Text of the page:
MoviePass Parent Sees Stock Collapse Amid Outages
MoviePass users on Monday faced a black screen with an "error" message when trying to use their subscription cards to acquire movie tickets.
MoviePass subscribers were unable yet again to use their subscription cards Monday to purchase movie tickets, which sent stock in parent Helios and Matheson into a freefall. "Error getting available plans. Please refresh your browser," MoviePass subscribers read when clicking onto the website.
Stock in Helios and Matheson Analytics fell $1.20, or 60 percent, on Monday to close on the NASDAQ Exchange at 80 cents, before continuing to slide in after-hours trading.
Having gone under $1, shares in Helios and Matheson now risk a delisting on the NASDAQ. As the stock fell Monday, in Los Angeles, for example, one of the few theaters available to subscribers appeared to be the Landmark.
The MoviePass parent couldn't be reached for comment on Monday. But the latest technical difficulties mean MoviePass users weren't able to use subscription cards to see Mission: Impossible — Fallout on its opening weekend, with or without a surcharge.
On Saturday, MoviePass on Twitter told users: "We are very sorry to users having issues checking-in this evening. Some users have reported issues with card-based check-ins and we are working towards a fix on this technical issue. In the meantime, all e-ticketing remains fully functional."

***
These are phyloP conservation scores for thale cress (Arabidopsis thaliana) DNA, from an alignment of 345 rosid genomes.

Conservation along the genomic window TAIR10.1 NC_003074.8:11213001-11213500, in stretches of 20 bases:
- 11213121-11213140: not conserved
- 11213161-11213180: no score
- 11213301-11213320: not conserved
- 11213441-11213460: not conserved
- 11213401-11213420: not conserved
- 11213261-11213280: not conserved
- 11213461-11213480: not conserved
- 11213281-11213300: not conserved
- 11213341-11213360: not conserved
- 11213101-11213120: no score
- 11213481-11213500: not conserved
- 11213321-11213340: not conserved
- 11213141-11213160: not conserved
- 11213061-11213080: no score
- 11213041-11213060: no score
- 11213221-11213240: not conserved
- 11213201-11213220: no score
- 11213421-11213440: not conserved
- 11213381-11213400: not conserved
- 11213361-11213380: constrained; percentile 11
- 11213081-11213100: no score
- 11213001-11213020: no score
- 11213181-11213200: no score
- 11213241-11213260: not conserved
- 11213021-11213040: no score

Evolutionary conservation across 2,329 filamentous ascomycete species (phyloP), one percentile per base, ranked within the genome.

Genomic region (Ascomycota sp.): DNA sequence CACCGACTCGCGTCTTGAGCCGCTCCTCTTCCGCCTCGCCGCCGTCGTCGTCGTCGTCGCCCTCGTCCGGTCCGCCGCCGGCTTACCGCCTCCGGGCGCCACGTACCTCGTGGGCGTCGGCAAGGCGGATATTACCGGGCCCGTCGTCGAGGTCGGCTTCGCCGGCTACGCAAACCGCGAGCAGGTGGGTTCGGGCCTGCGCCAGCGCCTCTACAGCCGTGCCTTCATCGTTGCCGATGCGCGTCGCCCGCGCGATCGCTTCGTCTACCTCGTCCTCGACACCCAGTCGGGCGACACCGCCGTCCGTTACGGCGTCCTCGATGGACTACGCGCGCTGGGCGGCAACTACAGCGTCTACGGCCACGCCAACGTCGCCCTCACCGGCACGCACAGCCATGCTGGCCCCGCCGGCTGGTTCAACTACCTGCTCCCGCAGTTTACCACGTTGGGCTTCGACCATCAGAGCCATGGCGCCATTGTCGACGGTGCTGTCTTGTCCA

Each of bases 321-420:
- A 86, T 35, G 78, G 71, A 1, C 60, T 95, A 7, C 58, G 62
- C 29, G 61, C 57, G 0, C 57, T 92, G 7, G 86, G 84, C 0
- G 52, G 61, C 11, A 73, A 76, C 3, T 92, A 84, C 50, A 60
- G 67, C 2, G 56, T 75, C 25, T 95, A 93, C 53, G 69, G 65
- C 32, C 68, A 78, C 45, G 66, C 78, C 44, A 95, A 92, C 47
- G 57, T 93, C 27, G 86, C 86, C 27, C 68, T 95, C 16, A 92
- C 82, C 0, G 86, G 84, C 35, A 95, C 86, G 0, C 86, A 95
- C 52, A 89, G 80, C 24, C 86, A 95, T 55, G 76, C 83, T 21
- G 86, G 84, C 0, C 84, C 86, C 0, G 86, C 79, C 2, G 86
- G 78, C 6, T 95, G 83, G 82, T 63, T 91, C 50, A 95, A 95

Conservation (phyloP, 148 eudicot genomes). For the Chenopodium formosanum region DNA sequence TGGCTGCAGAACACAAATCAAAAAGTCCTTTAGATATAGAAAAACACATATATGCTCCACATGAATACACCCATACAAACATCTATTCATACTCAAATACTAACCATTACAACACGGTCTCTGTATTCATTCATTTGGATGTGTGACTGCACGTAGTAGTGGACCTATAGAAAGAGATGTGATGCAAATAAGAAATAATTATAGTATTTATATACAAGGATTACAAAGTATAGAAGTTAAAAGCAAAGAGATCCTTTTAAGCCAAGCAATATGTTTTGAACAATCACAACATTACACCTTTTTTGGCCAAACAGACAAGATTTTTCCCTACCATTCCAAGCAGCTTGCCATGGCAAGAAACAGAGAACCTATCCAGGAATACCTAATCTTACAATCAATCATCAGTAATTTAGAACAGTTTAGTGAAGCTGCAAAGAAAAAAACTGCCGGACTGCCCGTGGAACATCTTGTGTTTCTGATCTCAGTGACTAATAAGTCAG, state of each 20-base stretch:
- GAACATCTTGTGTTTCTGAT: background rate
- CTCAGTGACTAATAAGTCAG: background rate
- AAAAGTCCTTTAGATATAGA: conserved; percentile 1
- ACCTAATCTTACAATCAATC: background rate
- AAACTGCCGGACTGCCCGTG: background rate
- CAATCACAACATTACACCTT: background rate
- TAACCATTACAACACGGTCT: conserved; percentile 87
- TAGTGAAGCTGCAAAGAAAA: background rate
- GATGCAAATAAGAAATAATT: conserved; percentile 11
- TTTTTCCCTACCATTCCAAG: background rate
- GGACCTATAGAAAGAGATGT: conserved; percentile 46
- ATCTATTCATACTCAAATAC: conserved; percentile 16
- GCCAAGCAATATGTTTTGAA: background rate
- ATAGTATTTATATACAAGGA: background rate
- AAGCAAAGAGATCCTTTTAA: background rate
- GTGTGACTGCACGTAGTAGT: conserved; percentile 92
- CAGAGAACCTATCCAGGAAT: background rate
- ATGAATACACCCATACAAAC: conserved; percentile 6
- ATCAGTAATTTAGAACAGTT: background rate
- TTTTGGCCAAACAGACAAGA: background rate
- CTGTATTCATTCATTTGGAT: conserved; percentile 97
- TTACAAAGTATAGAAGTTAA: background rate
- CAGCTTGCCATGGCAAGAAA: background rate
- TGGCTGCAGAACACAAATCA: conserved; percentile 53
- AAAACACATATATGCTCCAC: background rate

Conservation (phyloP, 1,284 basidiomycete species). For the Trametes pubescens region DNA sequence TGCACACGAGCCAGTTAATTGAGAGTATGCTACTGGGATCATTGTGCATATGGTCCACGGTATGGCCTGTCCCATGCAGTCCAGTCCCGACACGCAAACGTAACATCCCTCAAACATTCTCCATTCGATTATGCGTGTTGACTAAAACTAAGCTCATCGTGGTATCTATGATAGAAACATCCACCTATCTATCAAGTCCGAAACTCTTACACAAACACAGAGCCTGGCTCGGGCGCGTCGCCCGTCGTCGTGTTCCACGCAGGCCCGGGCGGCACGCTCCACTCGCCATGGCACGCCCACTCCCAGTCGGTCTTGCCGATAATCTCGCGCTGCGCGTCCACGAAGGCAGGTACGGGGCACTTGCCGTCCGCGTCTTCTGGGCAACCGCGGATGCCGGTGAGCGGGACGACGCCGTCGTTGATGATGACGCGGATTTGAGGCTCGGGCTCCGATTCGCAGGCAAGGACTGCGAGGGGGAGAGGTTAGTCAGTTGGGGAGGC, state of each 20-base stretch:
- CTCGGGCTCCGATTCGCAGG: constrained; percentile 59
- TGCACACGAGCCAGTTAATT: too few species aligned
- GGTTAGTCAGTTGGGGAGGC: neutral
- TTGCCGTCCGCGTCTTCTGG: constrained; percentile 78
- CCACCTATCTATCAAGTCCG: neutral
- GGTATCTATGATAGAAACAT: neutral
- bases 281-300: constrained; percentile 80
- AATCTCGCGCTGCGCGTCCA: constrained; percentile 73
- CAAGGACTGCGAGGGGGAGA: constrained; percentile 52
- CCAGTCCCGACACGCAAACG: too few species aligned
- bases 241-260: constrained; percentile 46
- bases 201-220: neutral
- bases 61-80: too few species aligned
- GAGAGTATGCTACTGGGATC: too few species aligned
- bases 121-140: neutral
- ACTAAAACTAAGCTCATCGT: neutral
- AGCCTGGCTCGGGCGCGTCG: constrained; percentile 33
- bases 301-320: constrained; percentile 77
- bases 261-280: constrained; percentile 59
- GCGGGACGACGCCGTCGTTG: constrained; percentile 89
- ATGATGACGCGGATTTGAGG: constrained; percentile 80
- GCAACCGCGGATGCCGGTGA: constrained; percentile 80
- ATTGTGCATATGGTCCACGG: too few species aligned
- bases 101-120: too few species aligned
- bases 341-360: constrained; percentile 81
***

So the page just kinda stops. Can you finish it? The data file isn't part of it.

And Monday, MoviePass chief Mitch Lowe reportedly told staff that other major new releases, such as Disney's Christopher Robin, which debuts Friday, and Warner Bros.' shark movie The Meg, opening Aug. 10, may likewise be off-limits going forward, according to Business Insider.
The MoviePass service boasts 3 million subscribers who pay $10 a month for a ticket per day, only to be plagued by technical difficulties through July. The latest outage follows MoviePass introducing peak pricing, whereby it charges an estimated $2 to $6 extra if users wish to see the most popular movie titles at the most crowded showings.
MoviePass has also faced new competition from AMC, as the nation's largest movie exhibitor launched its own service where subscribers get three tickets a week for $20 a month.
July 30, 9 p.m. Updated.